A just released National Research Council report on space junk, Limiting Future Collision Risk to Spacecraft: an assessment of NASA’s meteoroid and orbital debris programs, describes in great and worthwhile detail the increasing problem of orbital debris as well as the technical and budgetary problems that exist for removing it. It is especially worth reading for the stories, such as when a Colorado hiker heard a high-pitched sound and then found a still warm thirty-inch diameter sphere in a foot deep crater. The object turned out to be a titanium tank from a Russian upper stage rocket, launched two months earlier.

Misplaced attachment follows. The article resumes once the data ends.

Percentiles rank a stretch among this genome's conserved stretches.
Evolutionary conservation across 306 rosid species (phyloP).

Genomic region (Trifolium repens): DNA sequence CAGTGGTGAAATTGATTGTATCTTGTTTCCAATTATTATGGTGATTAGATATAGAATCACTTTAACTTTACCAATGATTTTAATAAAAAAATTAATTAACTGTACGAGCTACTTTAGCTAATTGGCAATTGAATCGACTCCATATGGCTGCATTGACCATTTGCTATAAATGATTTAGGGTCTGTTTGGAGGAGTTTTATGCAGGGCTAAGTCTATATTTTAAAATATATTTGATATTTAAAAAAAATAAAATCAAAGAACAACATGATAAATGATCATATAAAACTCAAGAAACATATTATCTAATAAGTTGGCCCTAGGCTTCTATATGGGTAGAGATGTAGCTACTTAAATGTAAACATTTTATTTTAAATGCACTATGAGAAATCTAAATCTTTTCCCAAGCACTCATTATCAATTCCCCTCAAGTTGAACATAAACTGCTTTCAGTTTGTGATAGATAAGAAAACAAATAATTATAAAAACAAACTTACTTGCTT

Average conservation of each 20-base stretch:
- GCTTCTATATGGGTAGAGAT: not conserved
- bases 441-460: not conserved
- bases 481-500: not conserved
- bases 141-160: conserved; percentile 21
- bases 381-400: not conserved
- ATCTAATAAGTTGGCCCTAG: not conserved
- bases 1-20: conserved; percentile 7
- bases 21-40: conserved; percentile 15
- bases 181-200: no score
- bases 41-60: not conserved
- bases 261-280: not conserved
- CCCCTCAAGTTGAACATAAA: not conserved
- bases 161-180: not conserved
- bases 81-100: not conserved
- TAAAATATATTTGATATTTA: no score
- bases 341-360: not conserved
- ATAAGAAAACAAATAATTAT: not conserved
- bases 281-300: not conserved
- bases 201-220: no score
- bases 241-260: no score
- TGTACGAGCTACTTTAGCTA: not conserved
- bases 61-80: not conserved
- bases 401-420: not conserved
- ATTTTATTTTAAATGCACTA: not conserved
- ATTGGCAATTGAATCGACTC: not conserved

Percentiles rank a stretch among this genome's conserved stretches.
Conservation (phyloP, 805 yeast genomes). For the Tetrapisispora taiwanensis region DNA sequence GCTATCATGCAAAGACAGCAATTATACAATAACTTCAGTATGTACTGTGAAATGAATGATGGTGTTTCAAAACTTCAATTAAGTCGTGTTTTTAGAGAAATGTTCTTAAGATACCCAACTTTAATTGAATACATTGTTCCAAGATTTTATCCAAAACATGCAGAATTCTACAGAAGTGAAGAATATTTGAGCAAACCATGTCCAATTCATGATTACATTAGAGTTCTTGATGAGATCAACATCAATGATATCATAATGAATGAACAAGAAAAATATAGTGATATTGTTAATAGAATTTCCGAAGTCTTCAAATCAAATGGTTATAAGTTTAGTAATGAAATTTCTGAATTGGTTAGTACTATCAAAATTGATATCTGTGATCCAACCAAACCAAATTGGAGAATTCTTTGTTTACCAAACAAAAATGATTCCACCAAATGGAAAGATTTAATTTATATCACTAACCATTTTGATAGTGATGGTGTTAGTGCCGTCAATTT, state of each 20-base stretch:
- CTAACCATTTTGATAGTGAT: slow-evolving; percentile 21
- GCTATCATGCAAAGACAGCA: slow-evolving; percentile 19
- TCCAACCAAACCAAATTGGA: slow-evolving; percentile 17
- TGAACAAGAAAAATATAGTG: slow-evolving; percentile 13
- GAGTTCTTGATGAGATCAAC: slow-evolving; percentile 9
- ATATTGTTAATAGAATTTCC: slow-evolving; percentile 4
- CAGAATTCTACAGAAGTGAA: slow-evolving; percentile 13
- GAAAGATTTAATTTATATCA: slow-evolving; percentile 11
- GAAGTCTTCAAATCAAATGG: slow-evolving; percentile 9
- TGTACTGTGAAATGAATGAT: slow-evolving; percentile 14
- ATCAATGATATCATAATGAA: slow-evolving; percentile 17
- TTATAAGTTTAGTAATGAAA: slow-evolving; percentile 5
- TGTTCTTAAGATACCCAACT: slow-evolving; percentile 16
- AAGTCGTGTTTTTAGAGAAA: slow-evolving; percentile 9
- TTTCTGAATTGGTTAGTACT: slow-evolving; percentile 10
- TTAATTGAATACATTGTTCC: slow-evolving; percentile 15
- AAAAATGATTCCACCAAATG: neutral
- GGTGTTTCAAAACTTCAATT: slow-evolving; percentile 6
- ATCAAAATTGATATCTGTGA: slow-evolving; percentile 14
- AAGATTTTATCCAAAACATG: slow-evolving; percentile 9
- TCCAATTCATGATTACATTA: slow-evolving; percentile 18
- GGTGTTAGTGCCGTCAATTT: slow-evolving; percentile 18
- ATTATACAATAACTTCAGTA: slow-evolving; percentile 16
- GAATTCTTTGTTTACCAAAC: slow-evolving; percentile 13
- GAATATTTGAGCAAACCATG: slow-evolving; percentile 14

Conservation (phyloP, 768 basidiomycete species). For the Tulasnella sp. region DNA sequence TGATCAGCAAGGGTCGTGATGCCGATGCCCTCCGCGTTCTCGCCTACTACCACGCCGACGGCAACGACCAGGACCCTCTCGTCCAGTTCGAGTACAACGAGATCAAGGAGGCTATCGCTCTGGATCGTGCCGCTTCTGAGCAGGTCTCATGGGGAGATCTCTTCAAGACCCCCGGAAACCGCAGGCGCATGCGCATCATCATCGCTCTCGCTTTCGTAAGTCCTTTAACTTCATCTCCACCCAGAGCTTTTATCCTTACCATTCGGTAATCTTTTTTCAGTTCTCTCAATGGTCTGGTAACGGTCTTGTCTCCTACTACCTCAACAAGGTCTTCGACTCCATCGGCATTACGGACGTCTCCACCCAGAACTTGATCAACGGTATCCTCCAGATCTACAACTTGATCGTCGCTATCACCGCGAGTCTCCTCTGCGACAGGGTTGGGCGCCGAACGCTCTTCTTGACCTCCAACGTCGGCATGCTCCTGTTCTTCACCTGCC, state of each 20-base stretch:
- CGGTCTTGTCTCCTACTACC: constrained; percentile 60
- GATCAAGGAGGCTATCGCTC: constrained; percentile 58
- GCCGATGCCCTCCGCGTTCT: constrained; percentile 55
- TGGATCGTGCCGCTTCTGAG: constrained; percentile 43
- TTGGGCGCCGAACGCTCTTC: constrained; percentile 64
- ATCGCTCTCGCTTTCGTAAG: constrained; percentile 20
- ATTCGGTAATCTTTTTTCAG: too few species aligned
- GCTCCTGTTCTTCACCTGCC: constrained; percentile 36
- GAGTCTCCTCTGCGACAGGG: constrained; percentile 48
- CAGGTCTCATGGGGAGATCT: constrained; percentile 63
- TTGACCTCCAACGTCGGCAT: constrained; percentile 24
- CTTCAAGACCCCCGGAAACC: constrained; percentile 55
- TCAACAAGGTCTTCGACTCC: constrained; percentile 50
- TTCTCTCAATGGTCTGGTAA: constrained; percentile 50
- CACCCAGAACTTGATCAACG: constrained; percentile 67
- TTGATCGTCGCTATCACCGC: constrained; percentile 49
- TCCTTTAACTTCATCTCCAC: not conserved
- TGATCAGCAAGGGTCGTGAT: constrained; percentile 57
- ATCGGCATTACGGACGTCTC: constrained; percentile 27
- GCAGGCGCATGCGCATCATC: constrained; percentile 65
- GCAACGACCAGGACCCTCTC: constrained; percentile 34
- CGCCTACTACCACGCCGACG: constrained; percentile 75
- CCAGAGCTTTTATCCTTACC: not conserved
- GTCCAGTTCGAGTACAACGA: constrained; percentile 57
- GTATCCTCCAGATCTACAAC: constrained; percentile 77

What I want to focus on here, however, is one issue the report discusses that, as far as I can tell, has generally been missed. Worse, this issue — somewhat ridiculous when you think about a little — will make removing most of the space junk in Earth orbit far more complicated than ever imagined by engineers.
Simply put, under already agreed-to international treaties, no nation can salvage or collect any debris placed in orbit by another nation. To do so will violate international law, and almost certainly cause an international incident. To quote the report:
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